A further object of the invention is to provide a tire valve assembly which can be readily and inexpensively fitted to existing tire rims.

Other objects of the invention will in part be obvious and will in part appear hereinafter.

The invention accordingly comprises the features of construction, combination of elements, and arrangement of parts, which will be exemplified in the constructions hereinafter set forth, and the scope of the invention will be indicated in the claims.

In accordance with a central concept of the present invention, the valve body and stem used on a standard wheel rim of a vehicle are recessed sufficiently within the wheel rim that no portion of the valve body or stem protrudes beyond the outer surface of the wheel rim to which the valve body is attached.

The following prior U.S. patents may be of interest: U.S. Pat. Nos. 544,167, 1,584,633, 2,219,190, 2,844,182, 1,444,340, 1,822,592, 2,255,146, 3,280,879, 1,460,753, 2,007,916, 2,823,724.

For a fuller understanding of the nature and objects of the invention reference should be had to the following detailed description taken in connection with the accompanying drawings, in which:

FIG. 1 is a cross-section view illustrating a preferred form of valve body according to the invention.

FIG. 2 is a cross-section view showing the valve body of FIG. 1 installed on a wheel rim, which is only partially shown, with a known form of air chuck, or pneumatic connector shown engaging the valve body.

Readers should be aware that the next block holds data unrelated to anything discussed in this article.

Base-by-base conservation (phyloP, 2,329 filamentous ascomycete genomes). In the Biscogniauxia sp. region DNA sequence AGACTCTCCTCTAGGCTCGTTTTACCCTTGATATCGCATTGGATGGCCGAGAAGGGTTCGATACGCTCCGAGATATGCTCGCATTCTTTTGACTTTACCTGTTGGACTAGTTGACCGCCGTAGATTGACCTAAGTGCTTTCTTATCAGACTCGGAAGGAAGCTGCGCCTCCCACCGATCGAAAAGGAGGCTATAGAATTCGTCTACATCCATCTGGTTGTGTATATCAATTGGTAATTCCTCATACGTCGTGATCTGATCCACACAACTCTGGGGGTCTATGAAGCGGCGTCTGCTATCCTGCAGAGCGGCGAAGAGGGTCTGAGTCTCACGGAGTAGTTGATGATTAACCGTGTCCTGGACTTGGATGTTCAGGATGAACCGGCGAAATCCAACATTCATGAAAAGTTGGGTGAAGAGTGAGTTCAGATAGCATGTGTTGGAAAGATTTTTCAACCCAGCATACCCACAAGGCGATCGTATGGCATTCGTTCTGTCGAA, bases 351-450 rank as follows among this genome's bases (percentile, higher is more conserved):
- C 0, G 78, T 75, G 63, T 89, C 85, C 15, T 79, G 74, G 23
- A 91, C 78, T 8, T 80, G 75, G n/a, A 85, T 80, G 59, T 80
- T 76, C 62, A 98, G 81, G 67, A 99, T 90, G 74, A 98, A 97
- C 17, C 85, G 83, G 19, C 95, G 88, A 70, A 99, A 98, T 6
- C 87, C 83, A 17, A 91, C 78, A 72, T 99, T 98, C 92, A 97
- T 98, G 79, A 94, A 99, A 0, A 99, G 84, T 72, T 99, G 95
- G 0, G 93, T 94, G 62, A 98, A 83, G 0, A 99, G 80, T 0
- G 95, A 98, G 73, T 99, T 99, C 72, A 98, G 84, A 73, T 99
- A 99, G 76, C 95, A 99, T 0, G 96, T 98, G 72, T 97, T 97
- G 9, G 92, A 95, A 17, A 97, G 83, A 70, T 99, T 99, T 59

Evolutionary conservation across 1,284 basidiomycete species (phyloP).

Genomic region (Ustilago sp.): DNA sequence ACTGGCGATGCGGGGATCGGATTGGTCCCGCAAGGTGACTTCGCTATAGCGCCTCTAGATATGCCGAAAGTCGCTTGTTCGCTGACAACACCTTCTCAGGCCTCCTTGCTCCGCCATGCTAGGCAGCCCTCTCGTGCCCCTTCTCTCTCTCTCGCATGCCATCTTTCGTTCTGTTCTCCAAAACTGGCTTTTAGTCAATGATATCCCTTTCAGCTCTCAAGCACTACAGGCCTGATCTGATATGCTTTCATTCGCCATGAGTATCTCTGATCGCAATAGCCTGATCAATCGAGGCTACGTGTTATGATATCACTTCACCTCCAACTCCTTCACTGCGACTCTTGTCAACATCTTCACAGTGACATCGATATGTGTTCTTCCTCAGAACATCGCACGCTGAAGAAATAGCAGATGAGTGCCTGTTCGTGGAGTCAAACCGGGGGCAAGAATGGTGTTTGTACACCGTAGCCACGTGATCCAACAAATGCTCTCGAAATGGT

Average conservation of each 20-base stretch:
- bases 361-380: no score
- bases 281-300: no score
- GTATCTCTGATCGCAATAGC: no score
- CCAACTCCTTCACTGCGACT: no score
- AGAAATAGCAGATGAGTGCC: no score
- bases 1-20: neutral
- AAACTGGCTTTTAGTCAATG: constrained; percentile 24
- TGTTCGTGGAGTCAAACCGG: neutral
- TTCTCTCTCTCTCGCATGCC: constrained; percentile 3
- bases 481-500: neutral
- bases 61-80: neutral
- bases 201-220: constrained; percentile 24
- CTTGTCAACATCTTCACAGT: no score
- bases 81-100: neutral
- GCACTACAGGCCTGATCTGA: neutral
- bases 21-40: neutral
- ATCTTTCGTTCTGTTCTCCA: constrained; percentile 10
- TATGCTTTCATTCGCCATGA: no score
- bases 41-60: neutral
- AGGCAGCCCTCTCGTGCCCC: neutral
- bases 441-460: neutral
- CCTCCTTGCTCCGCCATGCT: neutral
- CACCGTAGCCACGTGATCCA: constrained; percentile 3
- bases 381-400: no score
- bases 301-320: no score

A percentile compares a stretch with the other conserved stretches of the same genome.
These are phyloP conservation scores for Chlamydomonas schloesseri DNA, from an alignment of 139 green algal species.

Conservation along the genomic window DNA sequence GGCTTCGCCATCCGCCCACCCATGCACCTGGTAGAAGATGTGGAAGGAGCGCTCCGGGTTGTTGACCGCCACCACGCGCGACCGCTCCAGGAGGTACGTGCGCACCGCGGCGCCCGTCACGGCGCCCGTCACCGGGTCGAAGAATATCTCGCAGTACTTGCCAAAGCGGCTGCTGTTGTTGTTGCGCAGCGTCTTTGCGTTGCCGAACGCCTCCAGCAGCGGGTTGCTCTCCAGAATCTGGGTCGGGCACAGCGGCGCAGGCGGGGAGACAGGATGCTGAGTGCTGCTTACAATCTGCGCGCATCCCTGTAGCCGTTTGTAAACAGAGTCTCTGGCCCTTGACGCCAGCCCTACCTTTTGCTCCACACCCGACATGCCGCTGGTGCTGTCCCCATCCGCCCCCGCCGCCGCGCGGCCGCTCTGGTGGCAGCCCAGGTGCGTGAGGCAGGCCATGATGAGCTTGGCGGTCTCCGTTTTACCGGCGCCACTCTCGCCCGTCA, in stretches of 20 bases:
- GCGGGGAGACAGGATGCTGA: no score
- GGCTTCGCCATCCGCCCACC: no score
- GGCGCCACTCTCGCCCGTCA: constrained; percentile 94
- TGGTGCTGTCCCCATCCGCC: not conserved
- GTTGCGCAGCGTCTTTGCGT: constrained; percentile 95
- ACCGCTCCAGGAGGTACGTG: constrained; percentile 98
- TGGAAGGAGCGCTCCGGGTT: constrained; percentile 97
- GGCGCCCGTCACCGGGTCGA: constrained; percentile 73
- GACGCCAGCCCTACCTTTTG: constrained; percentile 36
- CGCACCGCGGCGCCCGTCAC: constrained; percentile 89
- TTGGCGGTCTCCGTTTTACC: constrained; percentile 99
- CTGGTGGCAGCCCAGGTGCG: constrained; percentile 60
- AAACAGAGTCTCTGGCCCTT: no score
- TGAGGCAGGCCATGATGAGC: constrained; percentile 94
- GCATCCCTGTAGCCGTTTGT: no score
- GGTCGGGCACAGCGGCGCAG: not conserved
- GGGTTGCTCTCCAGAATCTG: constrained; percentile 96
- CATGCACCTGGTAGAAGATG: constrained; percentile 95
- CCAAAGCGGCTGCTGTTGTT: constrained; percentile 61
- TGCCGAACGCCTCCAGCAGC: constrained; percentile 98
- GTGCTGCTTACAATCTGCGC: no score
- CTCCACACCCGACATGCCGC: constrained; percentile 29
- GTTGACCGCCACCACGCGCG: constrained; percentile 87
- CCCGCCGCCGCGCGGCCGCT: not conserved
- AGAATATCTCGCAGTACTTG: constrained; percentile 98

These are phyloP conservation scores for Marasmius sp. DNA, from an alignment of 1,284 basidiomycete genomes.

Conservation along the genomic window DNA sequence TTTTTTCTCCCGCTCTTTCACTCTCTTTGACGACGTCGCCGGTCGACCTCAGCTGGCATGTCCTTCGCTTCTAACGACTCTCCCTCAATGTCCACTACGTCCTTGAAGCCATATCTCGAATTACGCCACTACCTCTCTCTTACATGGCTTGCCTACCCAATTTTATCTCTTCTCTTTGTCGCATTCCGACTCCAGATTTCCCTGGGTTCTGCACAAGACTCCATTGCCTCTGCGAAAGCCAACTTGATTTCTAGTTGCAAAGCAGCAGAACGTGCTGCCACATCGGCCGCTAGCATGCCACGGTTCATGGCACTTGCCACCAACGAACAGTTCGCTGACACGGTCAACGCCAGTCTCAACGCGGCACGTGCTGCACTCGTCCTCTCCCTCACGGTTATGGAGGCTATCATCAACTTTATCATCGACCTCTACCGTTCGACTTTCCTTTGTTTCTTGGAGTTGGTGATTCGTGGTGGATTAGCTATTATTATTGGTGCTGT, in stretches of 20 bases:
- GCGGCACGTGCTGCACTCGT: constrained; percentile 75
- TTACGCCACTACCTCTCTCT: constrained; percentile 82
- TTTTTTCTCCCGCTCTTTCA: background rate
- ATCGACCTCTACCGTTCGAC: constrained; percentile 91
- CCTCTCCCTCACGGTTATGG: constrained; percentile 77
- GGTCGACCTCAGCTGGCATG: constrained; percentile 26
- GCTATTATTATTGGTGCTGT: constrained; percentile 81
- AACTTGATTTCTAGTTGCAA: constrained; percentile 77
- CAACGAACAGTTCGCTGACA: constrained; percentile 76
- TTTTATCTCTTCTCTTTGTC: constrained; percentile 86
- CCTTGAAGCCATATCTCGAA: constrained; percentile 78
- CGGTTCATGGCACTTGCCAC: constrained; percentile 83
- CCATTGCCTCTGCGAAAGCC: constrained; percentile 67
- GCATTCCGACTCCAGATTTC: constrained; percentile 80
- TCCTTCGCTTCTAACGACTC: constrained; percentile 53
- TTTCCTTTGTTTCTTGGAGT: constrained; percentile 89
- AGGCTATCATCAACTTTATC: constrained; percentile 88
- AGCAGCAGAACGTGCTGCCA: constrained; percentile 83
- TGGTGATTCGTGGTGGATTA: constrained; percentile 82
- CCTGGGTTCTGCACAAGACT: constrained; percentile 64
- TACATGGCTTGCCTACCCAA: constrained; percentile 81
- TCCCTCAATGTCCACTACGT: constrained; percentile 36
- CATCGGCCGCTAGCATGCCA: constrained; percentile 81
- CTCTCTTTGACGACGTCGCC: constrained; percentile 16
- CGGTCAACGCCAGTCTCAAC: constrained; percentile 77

FIG. 3 is a cross-section view of an alternative form of valve body.

Referring to FIG. 1, the valve body 10 thereshown comprises an integral annular metal generally cup-shaped part preferably formed of brass. The valve body has a base wall portion 11, with a generally cylindrical outer wall portion 12 extending from the base wall portion and terminating in a tapered or axially and radially outwardly extending flange portion 13 having a flat surface at 14. Flange 13 is shown provided with an inner surface 13a having the same taper. The axial direction is indicated by axis x--x, and annular face 14 is shown extending perpendicular to that axis. The exterior surface of outer wall portion 12 is shown threaded, and in one satisfactory embodiment a 5/8 inch, 32 threads per inch threading was used. The included angle .alpha. of the taper of the flange is preferably 82.degree., a common taper used for flathead screws, or a 90.degree. angle, which is common for metric screws, although other angles certainly may be used. In the mentioned embodiment, the overall axial length of the valve body was 0.500 inch.